In this interview, CyberTalk speaks with Deloitte’s U.S. Cyber & Strategic Risk Leader, Deborah (Deb) Golden. We’re honored and thrilled to be able to highlight her during Women’s History Month 2023! Let’s dive in!

With more than 27 years in the industry, Deb currently leads one of Deloitte’s largest growth and business transformation offering portfolios in the company’s 175-year history, managing over 8,000 professionals (across the U.S., India, and Israel). She is one of the few who helps to protect the many. She not only drives corporate initiatives by challenging conventions in cyber and more broadly business, but is also an advocate for changing the “face of cyber” through her work to expand cyber opportunities and access, allowing for a more diverse (and inclusive) workforce sourced from both traditional and non-traditional talent approaches.

Read about her work, her career path, exciting Deloitte initiatives, and mindsets that can help you achieve greater career success.

Please share a bit about your career path and how you reached your current role?

I am a very proud graduate of Virginia Tech, with an undergraduate degree in Finance and Management. I have a master’s degree from George Washington University in Information Technology. It seems like a distant past, but then you flash forward — I’ve been at Deloitte for 27 years, where I’ve been predominantly focused on cyber security and technology transformation.

Having served a variety of Commercial industries for much of my career, including Life Sciences Healthcare and Financial Services, I pivoted to our Government and Public Services (GPS) industry for about seven years, where I served in a leadership capacity driving our Cyber Offering Portfolio.  About four years ago, I was asked to take on a broader transformation role, transitioning into a leadership position serving our national U.S. Cyber & Strategic Risk Offering Portfolio, as well as designing and executing, while ultimately leading, our Cyber Strategic Growth Offering (SGO). In these (current) leadership roles, my leadership has enabled the continued double-digit growth (in each year) transformation of this business, outpacing the marketplace (more than double!), to tackle the ever-changing cyber landscape.

Please share a bit about what your role includes and its impact:

With such growth, it’s a new job every day and that thoroughly excites me. When I think about the areas that we can shape, the marketplace is obviously there in so many ways given the continued evolution of the voluminous threat landscape – and it’s our ability to shape our go-to-market approach to reflect changes in market demand, to address broader purchasing preferences, and to innovate our expanding portfolio of capabilities/solutions to drive maximum impact and value within the marketplace.  Deloitte really is a phenomenal place – driving change for the marketplace, our clients, and our professionals.

What helps to keep you motivated?

Obviously, the fast-moving pace is a big motivating factor; however, one of the things that really drives me that you wouldn’t have seen on my resume is my insatiable curiosity. My mom actually saved all of my report cards and while I had stellar grades, I often had comments from the teachers indicating my “chatty” nature.  And while we could interpret ‘chatty’ as a negative (being a troublemaker or somebody who was talkative in class), my mom always encouraged my voice (and therefore my growth) as an expression about my desire to learn – to understand the world by asking questions – and perhaps to see things in a different light.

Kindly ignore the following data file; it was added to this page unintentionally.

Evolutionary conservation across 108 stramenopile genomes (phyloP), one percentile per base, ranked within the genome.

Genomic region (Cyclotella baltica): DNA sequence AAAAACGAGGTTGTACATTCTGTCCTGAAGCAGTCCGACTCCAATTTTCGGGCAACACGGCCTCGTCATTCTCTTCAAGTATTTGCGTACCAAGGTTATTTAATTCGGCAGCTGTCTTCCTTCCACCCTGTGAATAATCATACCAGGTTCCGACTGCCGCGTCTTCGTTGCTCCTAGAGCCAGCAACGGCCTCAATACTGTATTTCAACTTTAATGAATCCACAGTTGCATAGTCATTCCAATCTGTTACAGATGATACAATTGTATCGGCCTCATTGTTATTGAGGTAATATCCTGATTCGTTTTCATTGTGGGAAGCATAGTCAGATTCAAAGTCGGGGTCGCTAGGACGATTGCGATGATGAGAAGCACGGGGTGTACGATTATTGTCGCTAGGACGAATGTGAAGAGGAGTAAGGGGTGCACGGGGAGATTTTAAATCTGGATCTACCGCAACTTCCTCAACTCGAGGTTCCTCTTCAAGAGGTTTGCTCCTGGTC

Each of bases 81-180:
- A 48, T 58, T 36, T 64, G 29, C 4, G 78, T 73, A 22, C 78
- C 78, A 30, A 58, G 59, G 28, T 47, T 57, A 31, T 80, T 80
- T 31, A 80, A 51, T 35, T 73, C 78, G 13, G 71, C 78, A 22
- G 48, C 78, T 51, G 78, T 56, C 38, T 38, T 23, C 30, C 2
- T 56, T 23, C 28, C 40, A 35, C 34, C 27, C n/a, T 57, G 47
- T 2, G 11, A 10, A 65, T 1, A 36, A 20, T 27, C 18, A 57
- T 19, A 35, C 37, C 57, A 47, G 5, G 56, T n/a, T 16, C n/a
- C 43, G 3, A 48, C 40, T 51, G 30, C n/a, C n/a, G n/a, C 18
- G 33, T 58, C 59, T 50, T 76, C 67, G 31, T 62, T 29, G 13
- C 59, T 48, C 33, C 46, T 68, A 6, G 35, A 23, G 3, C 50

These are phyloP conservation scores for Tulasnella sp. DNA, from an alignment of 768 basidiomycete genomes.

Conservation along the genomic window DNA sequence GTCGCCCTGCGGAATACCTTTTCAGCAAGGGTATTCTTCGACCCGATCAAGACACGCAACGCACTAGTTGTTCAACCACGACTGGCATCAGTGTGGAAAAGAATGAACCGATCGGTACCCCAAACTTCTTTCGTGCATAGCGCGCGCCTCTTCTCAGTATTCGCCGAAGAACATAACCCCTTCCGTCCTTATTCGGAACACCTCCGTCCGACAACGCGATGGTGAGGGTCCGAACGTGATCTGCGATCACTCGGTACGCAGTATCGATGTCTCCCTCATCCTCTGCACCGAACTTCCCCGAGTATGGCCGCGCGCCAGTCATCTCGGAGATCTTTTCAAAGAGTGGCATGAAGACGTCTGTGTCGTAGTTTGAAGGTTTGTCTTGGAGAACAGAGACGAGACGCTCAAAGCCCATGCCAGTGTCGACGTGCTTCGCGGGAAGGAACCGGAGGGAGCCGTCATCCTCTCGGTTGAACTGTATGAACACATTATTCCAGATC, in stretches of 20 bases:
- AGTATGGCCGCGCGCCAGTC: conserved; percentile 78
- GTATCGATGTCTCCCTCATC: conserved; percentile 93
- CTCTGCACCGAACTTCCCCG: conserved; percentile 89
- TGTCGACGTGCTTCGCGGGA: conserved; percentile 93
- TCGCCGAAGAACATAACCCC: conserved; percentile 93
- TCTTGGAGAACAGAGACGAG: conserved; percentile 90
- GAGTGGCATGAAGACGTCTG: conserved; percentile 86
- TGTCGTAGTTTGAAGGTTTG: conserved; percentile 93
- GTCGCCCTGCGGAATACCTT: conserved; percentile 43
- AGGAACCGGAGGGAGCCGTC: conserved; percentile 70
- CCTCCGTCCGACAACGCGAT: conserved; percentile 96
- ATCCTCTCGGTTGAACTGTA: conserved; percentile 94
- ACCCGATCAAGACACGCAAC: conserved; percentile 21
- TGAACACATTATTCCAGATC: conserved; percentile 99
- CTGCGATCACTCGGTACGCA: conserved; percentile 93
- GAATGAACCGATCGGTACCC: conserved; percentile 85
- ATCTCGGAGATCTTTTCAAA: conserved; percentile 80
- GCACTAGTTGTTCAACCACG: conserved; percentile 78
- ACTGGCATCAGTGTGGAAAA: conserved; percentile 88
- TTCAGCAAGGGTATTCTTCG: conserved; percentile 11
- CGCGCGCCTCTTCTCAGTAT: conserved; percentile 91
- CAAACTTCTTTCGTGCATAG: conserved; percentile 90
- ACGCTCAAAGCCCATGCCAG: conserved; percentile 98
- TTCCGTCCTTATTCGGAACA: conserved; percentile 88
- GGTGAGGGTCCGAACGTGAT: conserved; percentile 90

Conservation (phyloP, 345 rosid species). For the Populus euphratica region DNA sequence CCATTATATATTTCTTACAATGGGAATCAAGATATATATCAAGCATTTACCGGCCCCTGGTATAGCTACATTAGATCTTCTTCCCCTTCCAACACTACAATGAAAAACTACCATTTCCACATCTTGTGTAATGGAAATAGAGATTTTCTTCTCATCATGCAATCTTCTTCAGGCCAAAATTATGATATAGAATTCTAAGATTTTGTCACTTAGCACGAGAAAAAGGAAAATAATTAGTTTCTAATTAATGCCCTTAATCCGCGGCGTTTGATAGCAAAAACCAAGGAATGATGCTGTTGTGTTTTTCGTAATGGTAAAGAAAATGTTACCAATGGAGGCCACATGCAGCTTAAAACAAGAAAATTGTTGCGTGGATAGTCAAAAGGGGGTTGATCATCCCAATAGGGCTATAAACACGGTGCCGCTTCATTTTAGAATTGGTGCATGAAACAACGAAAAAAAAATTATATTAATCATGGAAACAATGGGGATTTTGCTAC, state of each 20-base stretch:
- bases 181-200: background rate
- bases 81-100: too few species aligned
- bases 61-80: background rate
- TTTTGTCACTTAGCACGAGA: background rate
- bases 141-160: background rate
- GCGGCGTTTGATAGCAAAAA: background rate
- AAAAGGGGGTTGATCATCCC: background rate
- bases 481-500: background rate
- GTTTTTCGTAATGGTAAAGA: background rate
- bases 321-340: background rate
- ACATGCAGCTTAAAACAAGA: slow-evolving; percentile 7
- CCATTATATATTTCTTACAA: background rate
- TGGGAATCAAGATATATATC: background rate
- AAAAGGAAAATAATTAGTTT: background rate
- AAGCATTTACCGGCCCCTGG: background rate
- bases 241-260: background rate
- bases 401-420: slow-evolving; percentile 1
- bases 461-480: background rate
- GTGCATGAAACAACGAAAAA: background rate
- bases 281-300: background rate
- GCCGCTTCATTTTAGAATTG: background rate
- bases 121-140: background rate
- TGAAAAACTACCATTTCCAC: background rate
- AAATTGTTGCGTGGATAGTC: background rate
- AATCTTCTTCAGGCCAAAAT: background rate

I think it’s that insatiable curiosity that truly enables me to keep myself not only motivated and engaged in the day-to-day, but it’s a trait that I continue to hone as it allows me to imagine the “art of the possible”, which is a critical facet towards navigating in this uncertain world. Particularly today, whether that’s pandemic-driven or geopolitical in nature, we are surrounded by uncertainty, and my curiosity enables me, and by virtue of my approach to leadership and collaboration, also our teams and our clients, to navigate through the discomfort of the unknown…moving forward fast!

What professional accomplishments are you most proud of?

I would say watching and growing with the business that we’re in today. The growth of our commercial practice went from literally a single digit growth business to a double-digit growth business several years in a row – quickly outpacing the market (more than two-fold) as we’ve established an even stronger position within the market. We achieved this growth during an extreme time of uncertainty – which started with the pandemic and continues to this day with other socio-economic impacts. It’s a time where our strategy and vision led us to a path of unprecedented growth in spite of (perhaps because of) these challenges – as I looked for opportunities to accelerate that momentum, challenging “normal” orthodoxies along the way, including six acquisitions in a very short period of time.

So when I think about accomplishments, it’s not necessarily any one of those things. It’s the combination of the growth of our marketplace, our practice, and our professionals – and of course my evolution as well.  As I reflect on the years past, I’m encouraged for the journey ahead and know that the foundation we’ve established is a continued launching pad for the “art of the possible” – growing in ways perhaps unimaginable and taking the calculated risks to push our thinking as we solve for the unpredictability of today with the aim of positively impacting tomorrow.